You Have to Do WHAT?

Written by Camden Flores on . Posted in Education, Lesson Plans, Sub Plans, Substitute Teachers

Bigstock- 21179419 - Sick Woman.Flu.Woman Caught Cold. Sneezing into Tissue. Headache. Virus .Medicines

Does this conversation sound familiar…..


Husband, mother, child, or a friend asks, “You have to do WHAT?”


You answer, with barely enough energy to speak, ,  “I have to go into school and write my sub plans.”


And here come the buts…

          “But it is still dark outside…

          “ But you are too sick to drive…

          “ But you will be the only one at school…

          “ But it is not safe this early…

          “ But our children need you here at home…


It is an unfortunate reality of the teaching profession: Teachers are expected to prepare sub plans when they must be away from their classrooms. Yet, we are not given support (time or materials) to do this. Preparing a Sub Tub with emergency lesson plans is always on our list, but we rarely have time complete it. We are provided a curriculum for all subjects we teach, why are we not provided with a curriculum for those days we are unexpectedly absent? 

I think it’s because the people who write curriculum are NOT classroom teachers. They are well researched in pedagogy and subject matter, but they are not fully aware of the demands required for planning and managing a classroom of 25, 30, even 35 students. With the shift from NCLB to CCSS, our “to do” list grows infinitely longer, and preparing a Sub Tub never gets accomplished. If we were provided a supplemental curriculum for preparing emergency plans, all teachers could easily have quality sub plans available for their subs. 

In my attempts to gather information about marketing my Sub Tubs® lessons (an academic vocabulary enrichment curriculum written for substitute teachers to use while the regular classroom teacher is away), I was advised by two superintendents that administrators would not be interested in spending money to help teachers plan for their subs. They explained that school districts already pay salaries and textbooks. The lesson planning for a sub was not their responsibility.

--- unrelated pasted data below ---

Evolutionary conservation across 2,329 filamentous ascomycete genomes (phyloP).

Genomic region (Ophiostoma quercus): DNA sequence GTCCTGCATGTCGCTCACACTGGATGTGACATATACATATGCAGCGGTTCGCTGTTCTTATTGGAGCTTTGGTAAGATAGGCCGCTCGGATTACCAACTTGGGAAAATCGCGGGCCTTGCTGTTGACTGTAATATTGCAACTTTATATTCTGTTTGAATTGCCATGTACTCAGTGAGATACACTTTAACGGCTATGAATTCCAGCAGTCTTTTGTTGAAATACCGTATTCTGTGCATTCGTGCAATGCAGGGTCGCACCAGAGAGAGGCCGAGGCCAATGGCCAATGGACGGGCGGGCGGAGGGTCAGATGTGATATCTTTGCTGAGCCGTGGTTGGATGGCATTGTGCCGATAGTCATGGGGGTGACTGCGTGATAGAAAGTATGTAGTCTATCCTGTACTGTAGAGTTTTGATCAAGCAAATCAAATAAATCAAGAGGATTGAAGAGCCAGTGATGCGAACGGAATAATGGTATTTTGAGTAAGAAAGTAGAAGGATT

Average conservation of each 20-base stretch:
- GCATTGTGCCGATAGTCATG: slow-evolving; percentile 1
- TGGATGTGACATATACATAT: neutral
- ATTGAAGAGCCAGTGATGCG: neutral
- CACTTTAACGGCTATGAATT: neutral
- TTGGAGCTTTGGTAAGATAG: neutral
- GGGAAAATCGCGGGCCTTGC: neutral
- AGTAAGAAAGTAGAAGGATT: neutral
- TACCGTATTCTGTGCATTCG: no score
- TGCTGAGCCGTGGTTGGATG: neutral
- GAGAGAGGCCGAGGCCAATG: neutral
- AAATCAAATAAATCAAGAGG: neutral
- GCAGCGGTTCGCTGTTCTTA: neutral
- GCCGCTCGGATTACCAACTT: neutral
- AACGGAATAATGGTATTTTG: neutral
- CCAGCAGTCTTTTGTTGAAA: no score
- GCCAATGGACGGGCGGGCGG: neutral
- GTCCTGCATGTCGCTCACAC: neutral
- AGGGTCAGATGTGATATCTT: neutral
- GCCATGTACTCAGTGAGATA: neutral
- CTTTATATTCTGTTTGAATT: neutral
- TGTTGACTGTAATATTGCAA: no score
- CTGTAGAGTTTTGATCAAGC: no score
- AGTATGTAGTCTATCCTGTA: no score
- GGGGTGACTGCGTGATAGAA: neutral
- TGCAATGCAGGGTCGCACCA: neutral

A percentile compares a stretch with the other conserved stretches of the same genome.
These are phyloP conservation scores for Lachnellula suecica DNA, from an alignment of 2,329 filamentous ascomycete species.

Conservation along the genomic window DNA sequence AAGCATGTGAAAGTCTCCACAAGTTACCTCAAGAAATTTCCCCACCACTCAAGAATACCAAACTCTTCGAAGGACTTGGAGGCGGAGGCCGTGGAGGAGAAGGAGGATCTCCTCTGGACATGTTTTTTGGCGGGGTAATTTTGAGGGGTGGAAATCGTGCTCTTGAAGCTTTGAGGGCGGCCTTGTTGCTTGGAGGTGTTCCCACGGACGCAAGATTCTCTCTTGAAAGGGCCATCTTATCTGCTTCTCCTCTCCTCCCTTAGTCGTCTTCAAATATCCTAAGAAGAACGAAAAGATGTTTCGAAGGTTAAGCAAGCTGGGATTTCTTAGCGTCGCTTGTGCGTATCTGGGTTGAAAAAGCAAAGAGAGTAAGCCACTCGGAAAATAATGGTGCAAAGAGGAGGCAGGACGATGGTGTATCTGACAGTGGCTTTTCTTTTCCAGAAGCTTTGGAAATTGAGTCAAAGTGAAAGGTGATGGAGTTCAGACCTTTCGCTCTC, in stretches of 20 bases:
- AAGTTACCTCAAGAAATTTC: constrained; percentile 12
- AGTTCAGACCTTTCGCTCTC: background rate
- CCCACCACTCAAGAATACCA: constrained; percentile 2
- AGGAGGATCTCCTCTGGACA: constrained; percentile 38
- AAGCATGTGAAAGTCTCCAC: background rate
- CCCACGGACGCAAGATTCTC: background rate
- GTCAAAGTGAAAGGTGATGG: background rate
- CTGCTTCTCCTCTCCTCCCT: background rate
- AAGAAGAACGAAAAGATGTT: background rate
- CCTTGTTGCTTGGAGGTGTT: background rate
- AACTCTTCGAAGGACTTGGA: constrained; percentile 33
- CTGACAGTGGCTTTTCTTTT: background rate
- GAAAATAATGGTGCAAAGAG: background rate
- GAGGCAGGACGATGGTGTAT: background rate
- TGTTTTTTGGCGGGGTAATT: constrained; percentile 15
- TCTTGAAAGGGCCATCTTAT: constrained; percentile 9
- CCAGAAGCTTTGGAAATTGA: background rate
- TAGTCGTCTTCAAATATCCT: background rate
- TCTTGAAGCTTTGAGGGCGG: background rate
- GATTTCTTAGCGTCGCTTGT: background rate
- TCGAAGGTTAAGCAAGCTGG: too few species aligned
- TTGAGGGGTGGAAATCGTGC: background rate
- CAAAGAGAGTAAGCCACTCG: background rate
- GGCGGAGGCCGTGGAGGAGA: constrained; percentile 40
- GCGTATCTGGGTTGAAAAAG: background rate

While I was very grateful for their time and support (I received many good ideas for how to approach this project), I do not agree with their position. I believe too many school districts do not give teachers sufficient prep time, yet they continue to expect more. If we are expected to write lesson plans for our subs, isn’t it fair to expect some time provided for us to do it? 

Or better yet, wouldn’t a supplemental curriculum written specifically for substitute teachers (who do NOT know the students, routines, and subject matter currently being covered in a particular class) be the best solution for providing students productive days with their subs?

What is your opinion? Do you have emergency sub plans ready to go? If so, did your administration provide time or materials for you to complete this?



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Comments (2)

  • Shannon


    There is never enough time to finish our already overwhelmed day. This looks like a fantastic resource!


    • Camden Flores


      Thanks, Shannon! It amazes me that it is EXPECTED that we write sub plans, along with all the other tasks always being added to our lists. But, we do it because we are dedicated and want the best for our classrooms, even when we are not there!


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